Unfinished Business // THE WORKING PARENT

I have just completed a large project for a company, looking at the child care needs of their call centre staff.

One of the things that excited me about this work, was I got to meet some of the people behind the voices we hear every day on the phone when we reach out for help. How many times do we find ourselves needing to call a generic number for a bank, medical aid, telephone services, municipality services and we hear “we will connect you to our soonest available agent…” and suddenly, thankfully there is a human being to  engage with and not a computer.

I am so grateful to be heard and have my problem understood, that I have not begun to think about the other person on the end of the line.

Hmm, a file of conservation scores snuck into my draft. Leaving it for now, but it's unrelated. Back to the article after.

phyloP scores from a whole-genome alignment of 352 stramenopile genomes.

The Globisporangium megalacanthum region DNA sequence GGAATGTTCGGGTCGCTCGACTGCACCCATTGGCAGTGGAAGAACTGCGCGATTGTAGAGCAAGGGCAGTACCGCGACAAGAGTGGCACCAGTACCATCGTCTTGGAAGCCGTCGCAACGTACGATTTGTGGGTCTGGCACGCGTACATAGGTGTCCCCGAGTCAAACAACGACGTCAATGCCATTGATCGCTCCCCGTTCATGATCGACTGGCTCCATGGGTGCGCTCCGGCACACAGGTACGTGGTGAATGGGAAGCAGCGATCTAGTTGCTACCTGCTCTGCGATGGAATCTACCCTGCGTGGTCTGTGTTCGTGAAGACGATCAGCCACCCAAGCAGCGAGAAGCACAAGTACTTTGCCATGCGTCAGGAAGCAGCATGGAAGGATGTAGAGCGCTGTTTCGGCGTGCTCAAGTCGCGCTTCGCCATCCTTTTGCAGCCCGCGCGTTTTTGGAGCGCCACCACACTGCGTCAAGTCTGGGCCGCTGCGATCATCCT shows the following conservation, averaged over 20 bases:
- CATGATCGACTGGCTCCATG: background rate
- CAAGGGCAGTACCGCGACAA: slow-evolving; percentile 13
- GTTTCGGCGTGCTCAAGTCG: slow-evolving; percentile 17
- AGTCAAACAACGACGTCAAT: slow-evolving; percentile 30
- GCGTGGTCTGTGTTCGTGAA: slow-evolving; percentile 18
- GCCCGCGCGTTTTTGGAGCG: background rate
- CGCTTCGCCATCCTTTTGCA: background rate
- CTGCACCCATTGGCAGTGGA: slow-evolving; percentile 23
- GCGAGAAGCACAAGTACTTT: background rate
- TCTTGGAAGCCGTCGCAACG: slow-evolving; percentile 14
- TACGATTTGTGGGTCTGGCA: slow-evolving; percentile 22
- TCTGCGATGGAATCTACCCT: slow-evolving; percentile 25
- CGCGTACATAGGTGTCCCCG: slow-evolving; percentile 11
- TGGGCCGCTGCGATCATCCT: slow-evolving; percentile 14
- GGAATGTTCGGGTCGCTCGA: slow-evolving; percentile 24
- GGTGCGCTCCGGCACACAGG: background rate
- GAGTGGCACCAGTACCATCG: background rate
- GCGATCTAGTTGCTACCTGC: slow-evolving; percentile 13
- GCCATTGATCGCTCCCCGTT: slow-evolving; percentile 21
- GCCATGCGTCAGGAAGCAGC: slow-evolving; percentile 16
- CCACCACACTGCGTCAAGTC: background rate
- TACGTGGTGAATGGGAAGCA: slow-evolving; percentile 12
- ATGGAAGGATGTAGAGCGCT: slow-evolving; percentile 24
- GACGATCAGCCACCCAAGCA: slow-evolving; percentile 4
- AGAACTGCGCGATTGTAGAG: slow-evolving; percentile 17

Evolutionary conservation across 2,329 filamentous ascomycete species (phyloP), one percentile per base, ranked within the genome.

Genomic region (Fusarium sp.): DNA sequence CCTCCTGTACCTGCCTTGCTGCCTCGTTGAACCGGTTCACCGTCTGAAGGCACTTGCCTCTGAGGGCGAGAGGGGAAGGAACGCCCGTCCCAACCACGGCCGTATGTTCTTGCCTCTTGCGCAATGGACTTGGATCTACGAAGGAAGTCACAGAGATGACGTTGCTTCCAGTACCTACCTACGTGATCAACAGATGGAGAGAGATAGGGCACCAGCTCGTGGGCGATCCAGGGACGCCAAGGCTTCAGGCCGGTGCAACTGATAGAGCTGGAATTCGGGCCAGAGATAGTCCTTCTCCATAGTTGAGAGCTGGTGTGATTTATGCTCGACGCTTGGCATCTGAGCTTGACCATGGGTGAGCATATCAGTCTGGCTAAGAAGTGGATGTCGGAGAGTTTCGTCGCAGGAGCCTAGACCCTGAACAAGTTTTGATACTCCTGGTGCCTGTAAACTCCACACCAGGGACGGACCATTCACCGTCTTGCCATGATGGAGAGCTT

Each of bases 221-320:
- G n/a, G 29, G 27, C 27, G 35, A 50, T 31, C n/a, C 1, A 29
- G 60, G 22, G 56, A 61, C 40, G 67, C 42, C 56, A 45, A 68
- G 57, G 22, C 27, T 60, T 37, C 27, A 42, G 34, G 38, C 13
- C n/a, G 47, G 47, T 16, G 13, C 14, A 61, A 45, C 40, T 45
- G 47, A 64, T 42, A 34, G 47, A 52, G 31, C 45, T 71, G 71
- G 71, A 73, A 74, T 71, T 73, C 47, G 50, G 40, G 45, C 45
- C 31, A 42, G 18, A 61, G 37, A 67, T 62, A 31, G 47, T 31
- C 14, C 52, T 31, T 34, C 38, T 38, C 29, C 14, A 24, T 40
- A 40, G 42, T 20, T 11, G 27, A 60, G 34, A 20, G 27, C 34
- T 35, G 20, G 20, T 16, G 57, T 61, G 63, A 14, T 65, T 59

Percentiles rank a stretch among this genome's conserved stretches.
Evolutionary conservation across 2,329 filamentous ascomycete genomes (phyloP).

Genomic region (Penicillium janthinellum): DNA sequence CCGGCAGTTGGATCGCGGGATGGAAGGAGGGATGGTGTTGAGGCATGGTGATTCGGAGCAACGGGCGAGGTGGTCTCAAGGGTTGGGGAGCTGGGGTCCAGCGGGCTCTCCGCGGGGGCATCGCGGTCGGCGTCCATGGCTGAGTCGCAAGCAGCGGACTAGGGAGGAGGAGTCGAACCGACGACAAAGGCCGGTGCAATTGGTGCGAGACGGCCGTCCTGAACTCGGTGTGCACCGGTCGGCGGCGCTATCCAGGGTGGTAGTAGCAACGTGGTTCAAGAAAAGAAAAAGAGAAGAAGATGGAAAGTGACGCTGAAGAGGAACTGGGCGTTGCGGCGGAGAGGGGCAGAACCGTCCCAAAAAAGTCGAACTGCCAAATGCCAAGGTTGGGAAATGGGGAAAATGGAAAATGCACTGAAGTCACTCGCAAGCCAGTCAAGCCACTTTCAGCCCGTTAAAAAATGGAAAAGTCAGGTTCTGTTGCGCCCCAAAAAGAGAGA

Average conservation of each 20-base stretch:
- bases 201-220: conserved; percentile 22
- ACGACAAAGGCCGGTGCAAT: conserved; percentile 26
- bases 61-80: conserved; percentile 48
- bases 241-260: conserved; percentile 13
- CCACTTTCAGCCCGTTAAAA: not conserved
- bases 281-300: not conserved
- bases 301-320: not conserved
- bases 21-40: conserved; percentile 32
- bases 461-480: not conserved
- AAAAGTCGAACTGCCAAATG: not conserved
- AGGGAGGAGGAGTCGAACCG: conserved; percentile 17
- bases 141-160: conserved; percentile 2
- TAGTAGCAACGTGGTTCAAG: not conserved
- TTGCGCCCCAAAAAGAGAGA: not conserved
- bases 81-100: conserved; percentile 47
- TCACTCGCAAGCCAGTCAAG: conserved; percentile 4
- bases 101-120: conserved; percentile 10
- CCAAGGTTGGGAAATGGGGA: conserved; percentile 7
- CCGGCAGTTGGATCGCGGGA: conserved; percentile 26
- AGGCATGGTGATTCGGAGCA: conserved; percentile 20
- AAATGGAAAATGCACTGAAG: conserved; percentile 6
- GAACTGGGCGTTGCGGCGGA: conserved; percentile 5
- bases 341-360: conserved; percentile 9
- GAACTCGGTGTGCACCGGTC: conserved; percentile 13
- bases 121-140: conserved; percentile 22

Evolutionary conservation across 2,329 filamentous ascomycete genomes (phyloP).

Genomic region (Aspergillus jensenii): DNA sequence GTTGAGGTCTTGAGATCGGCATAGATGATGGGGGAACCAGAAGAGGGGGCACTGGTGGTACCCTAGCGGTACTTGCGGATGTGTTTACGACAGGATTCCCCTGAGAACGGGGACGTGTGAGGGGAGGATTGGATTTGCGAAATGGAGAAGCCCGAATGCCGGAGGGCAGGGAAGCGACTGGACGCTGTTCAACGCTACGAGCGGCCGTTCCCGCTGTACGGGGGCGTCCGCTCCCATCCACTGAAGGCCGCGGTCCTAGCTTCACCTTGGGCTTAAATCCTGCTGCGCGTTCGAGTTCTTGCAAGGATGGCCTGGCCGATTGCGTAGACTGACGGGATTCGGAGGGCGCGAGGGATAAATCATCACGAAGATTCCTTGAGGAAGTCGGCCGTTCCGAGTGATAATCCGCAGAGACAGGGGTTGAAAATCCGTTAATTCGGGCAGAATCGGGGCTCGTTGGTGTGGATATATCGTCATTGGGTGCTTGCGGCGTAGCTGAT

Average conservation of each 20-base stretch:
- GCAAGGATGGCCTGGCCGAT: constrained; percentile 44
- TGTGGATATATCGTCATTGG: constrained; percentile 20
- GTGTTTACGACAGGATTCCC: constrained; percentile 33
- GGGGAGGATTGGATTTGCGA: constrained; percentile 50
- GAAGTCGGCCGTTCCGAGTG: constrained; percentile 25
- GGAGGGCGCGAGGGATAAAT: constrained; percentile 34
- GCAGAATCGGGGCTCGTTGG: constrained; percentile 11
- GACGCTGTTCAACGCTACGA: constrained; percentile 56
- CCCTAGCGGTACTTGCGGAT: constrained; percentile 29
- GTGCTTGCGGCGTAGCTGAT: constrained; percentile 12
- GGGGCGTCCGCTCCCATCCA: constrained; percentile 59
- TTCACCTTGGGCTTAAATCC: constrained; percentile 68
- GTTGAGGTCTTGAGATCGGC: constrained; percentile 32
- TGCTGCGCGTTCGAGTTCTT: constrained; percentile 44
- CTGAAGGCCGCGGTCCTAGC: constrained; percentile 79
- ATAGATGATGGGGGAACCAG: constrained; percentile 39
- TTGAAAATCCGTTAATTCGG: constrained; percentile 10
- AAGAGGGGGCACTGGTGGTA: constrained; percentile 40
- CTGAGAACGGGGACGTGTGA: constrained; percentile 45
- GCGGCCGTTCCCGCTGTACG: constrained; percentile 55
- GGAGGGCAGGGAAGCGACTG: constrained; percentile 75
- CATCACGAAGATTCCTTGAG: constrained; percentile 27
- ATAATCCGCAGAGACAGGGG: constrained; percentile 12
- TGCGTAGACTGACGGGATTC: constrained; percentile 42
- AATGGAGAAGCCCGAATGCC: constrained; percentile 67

While working with this group of call centre staff, I began to discover they are trained to care for their clients, but there has been little or no time to work through their own problems.

How many of us go off to work with unfinished business at home?

What does unfinished business even look like?

It could be that the last thing you said to your child was a sharp “hurry up you idiot”, it might be not having prepared the bottles for your baby to give to the Care-giver, or no time to make your child’s packed lunch for school. It might be that you have no clue what your child is going to do after school today because your Nanny is off sick, or how he is getting home from school because Granny is on holiday.